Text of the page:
On the Law: Taking a closer look at immunity agreements | Lifestyles

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Many of us were surprised when it was reported that American comedian Bill Cosby was released from prison after winning his appeal at the Pennsylvania Supreme Court. Although the story broke over a month ago, it provides an interesting discussion as so many different legal issues were at play. Constitutional rights, contract law, ethics and attorney competency all have a place in the discussion, and I imagine this will be widely discussed in law schools across the country.

The short version of the factual and legal issues in the Pennsylvania case are as follows: Allegations of a sexual assault arose in 2006 regarding an incident in 2005. In 2006, then District Attorney Bruce Castor purportedly did not have enough evidence to prosecute the case, so he issued a press release stating that he would not prosecute Cosby for the allegations relating to the 2005 incident. The alleged victim of the 2005 incident commenced a civil lawsuit seeking damages and, during the civil litigation, Cosby gave sworn depositions — in which he made some relatively incriminating statements — knowing that he would not be criminally charged for the incident in question.

Fast forward 10 years. The current district attorney, Castor’s successor, decided to bring charges against Cosby for the 2005 incident. The prosecution resulted in a hung jury. The DA brought charges again but this time during the trial, the prosecutor submitted — and the trial court allowed — evidence of “prior bad acts” which included statements Cosby had made during the civil lawsuit. The second trial resulted in a guilty verdict and a prison sentence of 10 years. Cosby appealed the verdict based on the use of the depositions taken during the civil proceeding and his reliance that he would not be criminally prosecuted for the 2005 incident.

The Pennsylvania Supreme Court ruled Cosby’s reliance on Castor’s press release statements fall within the category of “promissory estoppel.” Promissory estoppel is a legal concept grounded in contract law. The aggrieved party must prove that: 1) the promisor acted in a manner that should have induced the other party into taking or not taking an action, 2) that the aggrieved party took such action, and 3) that an injustice would result if the assurance that induced the action was not enforced. Here, then-D.A. Castor acted in a way (issued a press release) to induce Cosby to waive his Fifth Amendment right to not incriminate himself (provide sworn statements through a deposition). Cosby completed the deposition(s) and arguably incriminated himself. Last, the court found that an injustice would indeed result if Castor’s promise was not enforced. The injustice was that the defendant was not afforded his constitutionally protected right against self-incrimination. The court found it was a violation of due process which is one of the longest-standing principles in the American justice system, originating from the Bill of Rights. In other words, Cosby essentially waived his right to “plead the fifth” because the D.A. promised that he would not be criminally prosecuted. Cosby was in fact prosecuted. Twice.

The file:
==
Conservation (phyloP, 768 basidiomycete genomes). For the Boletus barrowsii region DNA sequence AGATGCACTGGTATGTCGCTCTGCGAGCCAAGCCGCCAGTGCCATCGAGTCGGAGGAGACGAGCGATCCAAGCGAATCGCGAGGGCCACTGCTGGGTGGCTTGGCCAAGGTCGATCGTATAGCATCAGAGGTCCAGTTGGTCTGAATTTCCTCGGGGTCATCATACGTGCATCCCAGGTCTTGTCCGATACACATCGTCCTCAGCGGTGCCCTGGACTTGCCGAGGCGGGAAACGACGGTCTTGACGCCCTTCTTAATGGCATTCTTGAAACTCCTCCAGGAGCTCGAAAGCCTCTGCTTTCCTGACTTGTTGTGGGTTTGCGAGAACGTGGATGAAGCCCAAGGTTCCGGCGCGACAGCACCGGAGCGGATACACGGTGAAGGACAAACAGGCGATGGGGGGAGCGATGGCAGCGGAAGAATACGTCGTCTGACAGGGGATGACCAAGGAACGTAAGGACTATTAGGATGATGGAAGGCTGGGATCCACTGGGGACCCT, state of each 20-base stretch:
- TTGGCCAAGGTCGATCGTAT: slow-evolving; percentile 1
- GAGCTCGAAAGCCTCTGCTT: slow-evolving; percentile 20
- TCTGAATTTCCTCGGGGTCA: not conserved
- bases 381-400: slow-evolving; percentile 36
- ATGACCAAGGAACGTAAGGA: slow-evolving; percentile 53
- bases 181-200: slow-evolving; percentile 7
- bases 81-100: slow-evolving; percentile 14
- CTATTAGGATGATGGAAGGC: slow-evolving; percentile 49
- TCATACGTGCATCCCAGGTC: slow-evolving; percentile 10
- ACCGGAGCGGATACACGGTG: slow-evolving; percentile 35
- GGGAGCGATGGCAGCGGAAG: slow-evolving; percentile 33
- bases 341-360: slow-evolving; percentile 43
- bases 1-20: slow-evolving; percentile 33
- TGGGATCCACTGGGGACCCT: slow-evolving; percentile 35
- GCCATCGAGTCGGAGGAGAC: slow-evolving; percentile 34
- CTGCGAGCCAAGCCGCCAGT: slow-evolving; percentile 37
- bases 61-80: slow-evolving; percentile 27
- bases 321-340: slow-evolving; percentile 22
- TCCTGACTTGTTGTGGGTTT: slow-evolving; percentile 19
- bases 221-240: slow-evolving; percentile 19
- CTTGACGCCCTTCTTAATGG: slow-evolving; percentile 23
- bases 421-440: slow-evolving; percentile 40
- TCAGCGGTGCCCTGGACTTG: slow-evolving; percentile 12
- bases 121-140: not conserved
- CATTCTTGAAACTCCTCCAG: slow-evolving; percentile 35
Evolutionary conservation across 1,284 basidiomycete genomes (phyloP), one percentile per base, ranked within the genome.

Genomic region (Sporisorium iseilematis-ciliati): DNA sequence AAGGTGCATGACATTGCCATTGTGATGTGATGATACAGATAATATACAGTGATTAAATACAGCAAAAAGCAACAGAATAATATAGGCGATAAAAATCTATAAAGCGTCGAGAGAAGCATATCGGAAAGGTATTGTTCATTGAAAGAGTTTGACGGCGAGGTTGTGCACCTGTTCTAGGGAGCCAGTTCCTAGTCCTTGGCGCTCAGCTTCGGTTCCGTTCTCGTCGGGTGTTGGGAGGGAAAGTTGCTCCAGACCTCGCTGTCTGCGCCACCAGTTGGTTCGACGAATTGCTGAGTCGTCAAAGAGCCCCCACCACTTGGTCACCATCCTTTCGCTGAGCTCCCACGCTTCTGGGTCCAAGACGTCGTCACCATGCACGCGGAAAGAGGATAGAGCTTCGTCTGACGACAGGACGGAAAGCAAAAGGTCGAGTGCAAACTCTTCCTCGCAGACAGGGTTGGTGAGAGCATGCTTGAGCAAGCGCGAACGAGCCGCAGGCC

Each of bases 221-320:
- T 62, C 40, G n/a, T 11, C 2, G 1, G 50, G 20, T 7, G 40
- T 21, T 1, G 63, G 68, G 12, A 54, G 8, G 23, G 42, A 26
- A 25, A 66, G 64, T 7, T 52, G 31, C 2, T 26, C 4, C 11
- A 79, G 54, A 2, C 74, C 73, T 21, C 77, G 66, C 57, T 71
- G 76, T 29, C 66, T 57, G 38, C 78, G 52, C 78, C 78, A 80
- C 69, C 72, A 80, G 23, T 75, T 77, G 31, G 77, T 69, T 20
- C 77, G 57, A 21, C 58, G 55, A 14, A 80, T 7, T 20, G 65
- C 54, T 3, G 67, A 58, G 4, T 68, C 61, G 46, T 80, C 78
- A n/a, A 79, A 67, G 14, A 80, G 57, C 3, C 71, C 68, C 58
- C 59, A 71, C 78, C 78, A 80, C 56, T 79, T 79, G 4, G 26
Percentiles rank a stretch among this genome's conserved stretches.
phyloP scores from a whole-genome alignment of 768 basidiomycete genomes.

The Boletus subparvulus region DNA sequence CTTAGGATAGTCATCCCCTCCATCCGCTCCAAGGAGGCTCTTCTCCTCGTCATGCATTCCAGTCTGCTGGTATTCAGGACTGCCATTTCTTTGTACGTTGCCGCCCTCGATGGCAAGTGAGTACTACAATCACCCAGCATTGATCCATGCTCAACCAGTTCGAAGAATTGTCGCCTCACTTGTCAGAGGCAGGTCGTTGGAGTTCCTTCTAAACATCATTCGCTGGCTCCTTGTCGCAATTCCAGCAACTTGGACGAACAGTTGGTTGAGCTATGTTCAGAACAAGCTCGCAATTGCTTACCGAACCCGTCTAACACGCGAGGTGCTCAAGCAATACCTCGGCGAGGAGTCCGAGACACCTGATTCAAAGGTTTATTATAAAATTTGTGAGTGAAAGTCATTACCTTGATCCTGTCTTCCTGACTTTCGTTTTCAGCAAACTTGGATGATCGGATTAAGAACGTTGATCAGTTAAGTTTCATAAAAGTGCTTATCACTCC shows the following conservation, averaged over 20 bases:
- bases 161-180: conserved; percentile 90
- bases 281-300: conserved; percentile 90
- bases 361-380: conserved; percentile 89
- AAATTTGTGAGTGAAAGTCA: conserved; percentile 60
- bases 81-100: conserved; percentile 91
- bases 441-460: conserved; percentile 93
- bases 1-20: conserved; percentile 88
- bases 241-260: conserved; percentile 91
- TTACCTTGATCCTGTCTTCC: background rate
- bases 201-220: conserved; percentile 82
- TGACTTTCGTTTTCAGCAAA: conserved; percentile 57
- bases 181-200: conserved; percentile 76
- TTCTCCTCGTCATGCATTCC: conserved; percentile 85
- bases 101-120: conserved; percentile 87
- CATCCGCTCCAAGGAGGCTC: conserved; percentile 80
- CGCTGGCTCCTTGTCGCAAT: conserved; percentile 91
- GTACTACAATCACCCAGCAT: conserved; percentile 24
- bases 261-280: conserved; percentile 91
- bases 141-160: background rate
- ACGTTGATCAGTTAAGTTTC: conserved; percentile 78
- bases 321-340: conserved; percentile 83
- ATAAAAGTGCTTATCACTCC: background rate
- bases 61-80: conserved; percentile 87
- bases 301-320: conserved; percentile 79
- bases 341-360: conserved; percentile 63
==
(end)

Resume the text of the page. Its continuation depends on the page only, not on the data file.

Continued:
A non-prosecution agreement, or immunity agreement, in this context, is an agreement between a prosecutor and the accused that defines terms by which the prosecutor will not prosecute, perhaps in exchange for testimony in a criminal case against a different defendant. There is debate about whether a press release constitutes a non-prosecution agreement, or immunity agreement. The Pennsylvania court did not make a conclusion on the form of the agreement. Instead, the focus was on Cosby’s state of mind and that of his defense team, and whether it was reasonable for them to rely upon the information presented in the press release by the prosecutor. Cosby believed there was a deal and therefore waived his constitutional right to not incriminate himself. Those who believe that the Fifth Amendment and due process are important understand why the court opinion turned the way it did.